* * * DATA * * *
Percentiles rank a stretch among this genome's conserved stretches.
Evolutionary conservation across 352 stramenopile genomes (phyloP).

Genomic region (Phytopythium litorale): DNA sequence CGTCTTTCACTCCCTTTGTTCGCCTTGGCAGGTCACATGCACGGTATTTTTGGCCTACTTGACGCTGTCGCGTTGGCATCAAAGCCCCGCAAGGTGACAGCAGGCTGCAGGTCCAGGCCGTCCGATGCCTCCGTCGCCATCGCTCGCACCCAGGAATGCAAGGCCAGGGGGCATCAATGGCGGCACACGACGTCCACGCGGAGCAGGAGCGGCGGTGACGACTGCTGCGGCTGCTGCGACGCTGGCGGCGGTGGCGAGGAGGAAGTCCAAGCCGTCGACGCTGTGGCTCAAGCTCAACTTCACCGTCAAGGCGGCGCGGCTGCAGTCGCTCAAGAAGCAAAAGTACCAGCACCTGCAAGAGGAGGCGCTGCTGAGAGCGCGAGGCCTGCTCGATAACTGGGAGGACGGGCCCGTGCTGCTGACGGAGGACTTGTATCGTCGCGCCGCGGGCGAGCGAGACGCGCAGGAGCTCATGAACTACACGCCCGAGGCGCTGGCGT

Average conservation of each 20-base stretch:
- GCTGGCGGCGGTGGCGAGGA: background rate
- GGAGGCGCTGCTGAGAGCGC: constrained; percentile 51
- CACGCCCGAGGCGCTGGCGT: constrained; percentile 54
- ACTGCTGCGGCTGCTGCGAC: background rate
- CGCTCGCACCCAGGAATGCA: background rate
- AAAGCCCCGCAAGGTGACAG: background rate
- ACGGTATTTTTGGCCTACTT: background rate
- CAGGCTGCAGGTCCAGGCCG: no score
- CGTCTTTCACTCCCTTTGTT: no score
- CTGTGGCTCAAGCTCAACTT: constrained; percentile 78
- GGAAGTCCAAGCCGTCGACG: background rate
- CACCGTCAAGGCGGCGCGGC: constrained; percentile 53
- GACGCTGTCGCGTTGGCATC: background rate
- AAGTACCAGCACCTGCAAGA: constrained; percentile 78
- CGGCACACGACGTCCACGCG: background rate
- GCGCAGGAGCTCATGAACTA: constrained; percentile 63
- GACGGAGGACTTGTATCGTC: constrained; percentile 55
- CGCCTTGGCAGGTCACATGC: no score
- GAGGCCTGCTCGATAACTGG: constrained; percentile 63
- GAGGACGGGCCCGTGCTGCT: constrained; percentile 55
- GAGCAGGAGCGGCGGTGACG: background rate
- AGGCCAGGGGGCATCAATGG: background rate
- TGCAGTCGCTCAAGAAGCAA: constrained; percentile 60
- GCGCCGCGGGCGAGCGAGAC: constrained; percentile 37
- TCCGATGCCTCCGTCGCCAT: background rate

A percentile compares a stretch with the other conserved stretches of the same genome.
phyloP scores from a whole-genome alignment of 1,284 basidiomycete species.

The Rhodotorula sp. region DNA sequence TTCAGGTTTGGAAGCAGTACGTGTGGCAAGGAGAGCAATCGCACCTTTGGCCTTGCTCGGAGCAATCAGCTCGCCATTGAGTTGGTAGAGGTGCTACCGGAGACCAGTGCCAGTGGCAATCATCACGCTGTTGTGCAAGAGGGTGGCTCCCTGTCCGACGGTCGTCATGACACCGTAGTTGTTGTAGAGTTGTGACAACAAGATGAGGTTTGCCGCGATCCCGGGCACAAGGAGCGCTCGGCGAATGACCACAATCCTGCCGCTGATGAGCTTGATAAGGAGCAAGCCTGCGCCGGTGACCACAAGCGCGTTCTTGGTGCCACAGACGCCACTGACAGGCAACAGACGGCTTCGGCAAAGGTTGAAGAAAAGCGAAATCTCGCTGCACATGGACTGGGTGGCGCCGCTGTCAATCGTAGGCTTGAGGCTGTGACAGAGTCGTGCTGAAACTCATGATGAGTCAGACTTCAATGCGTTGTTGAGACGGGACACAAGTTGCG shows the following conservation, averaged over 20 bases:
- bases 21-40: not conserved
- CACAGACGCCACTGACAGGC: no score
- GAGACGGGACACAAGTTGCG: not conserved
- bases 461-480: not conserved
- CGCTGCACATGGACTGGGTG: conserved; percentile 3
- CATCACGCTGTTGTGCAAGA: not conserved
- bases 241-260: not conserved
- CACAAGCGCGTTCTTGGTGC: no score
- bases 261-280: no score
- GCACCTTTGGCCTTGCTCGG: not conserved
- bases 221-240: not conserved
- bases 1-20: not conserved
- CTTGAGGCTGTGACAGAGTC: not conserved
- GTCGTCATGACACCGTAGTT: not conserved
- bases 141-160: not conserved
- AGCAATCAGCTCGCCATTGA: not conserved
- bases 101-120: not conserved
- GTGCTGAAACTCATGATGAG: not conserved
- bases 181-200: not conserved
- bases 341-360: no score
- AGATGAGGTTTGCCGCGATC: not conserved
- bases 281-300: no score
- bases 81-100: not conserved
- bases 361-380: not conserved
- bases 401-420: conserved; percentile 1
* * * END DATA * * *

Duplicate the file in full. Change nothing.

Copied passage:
Percentiles rank a stretch among this genome's conserved stretches.
Evolutionary conservation across 352 stramenopile genomes (phyloP).

Genomic region (Phytopythium litorale): DNA sequence CGTCTTTCACTCCCTTTGTTCGCCTTGGCAGGTCACATGCACGGTATTTTTGGCCTACTTGACGCTGTCGCGTTGGCATCAAAGCCCCGCAAGGTGACAGCAGGCTGCAGGTCCAGGCCGTCCGATGCCTCCGTCGCCATCGCTCGCACCCAGGAATGCAAGGCCAGGGGGCATCAATGGCGGCACACGACGTCCACGCGGAGCAGGAGCGGCGGTGACGACTGCTGCGGCTGCTGCGACGCTGGCGGCGGTGGCGAGGAGGAAGTCCAAGCCGTCGACGCTGTGGCTCAAGCTCAACTTCACCGTCAAGGCGGCGCGGCTGCAGTCGCTCAAGAAGCAAAAGTACCAGCACCTGCAAGAGGAGGCGCTGCTGAGAGCGCGAGGCCTGCTCGATAACTGGGAGGACGGGCCCGTGCTGCTGACGGAGGACTTGTATCGTCGCGCCGCGGGCGAGCGAGACGCGCAGGAGCTCATGAACTACACGCCCGAGGCGCTGGCGT

Average conservation of each 20-base stretch:
- GCTGGCGGCGGTGGCGAGGA: background rate
- GGAGGCGCTGCTGAGAGCGC: constrained; percentile 51
- CACGCCCGAGGCGCTGGCGT: constrained; percentile 54
- ACTGCTGCGGCTGCTGCGAC: background rate
- CGCTCGCACCCAGGAATGCA: background rate
- AAAGCCCCGCAAGGTGACAG: background rate
- ACGGTATTTTTGGCCTACTT: background rate
- CAGGCTGCAGGTCCAGGCCG: no score
- CGTCTTTCACTCCCTTTGTT: no score
- CTGTGGCTCAAGCTCAACTT: constrained; percentile 78
- GGAAGTCCAAGCCGTCGACG: background rate
- CACCGTCAAGGCGGCGCGGC: constrained; percentile 53
- GACGCTGTCGCGTTGGCATC: background rate
- AAGTACCAGCACCTGCAAGA: constrained; percentile 78
- CGGCACACGACGTCCACGCG: background rate
- GCGCAGGAGCTCATGAACTA: constrained; percentile 63
- GACGGAGGACTTGTATCGTC: constrained; percentile 55
- CGCCTTGGCAGGTCACATGC: no score
- GAGGCCTGCTCGATAACTGG: constrained; percentile 63
- GAGGACGGGCCCGTGCTGCT: constrained; percentile 55
- GAGCAGGAGCGGCGGTGACG: background rate
- AGGCCAGGGGGCATCAATGG: background rate
- TGCAGTCGCTCAAGAAGCAA: constrained; percentile 60
- GCGCCGCGGGCGAGCGAGAC: constrained; percentile 37
- TCCGATGCCTCCGTCGCCAT: background rate

A percentile compares a stretch with the other conserved stretches of the same genome.
phyloP scores from a whole-genome alignment of 1,284 basidiomycete species.

The Rhodotorula sp. region DNA sequence TTCAGGTTTGGAAGCAGTACGTGTGGCAAGGAGAGCAATCGCACCTTTGGCCTTGCTCGGAGCAATCAGCTCGCCATTGAGTTGGTAGAGGTGCTACCGGAGACCAGTGCCAGTGGCAATCATCACGCTGTTGTGCAAGAGGGTGGCTCCCTGTCCGACGGTCGTCATGACACCGTAGTTGTTGTAGAGTTGTGACAACAAGATGAGGTTTGCCGCGATCCCGGGCACAAGGAGCGCTCGGCGAATGACCACAATCCTGCCGCTGATGAGCTTGATAAGGAGCAAGCCTGCGCCGGTGACCACAAGCGCGTTCTTGGTGCCACAGACGCCACTGACAGGCAACAGACGGCTTCGGCAAAGGTTGAAGAAAAGCGAAATCTCGCTGCACATGGACTGGGTGGCGCCGCTGTCAATCGTAGGCTTGAGGCTGTGACAGAGTCGTGCTGAAACTCATGATGAGTCAGACTTCAATGCGTTGTTGAGACGGGACACAAGTTGCG shows the following conservation, averaged over 20 bases:
- bases 21-40: not conserved
- CACAGACGCCACTGACAGGC: no score
- GAGACGGGACACAAGTTGCG: not conserved
- bases 461-480: not conserved
- CGCTGCACATGGACTGGGTG: conserved; percentile 3
- CATCACGCTGTTGTGCAAGA: not conserved
- bases 241-260: not conserved
- CACAAGCGCGTTCTTGGTGC: no score
- bases 261-280: no score
- GCACCTTTGGCCTTGCTCGG: not conserved
- bases 221-240: not conserved
- bases 1-20: not conserved
- CTTGAGGCTGTGACAGAGTC: not conserved
- GTCGTCATGACACCGTAGTT: not conserved
- bases 141-160: not conserved
- AGCAATCAGCTCGCCATTGA: not conserved
- bases 101-120: not conserved
- GTGCTGAAACTCATGATGAG: not conserved
- bases 181-200: not conserved
- bases 341-360: no score
- AGATGAGGTTTGCCGCGATC: not conserved
- bases 281-300: no score
- bases 81-100: not conserved
- bases 361-380: not conserved
- bases 401-420: conserved; percentile 1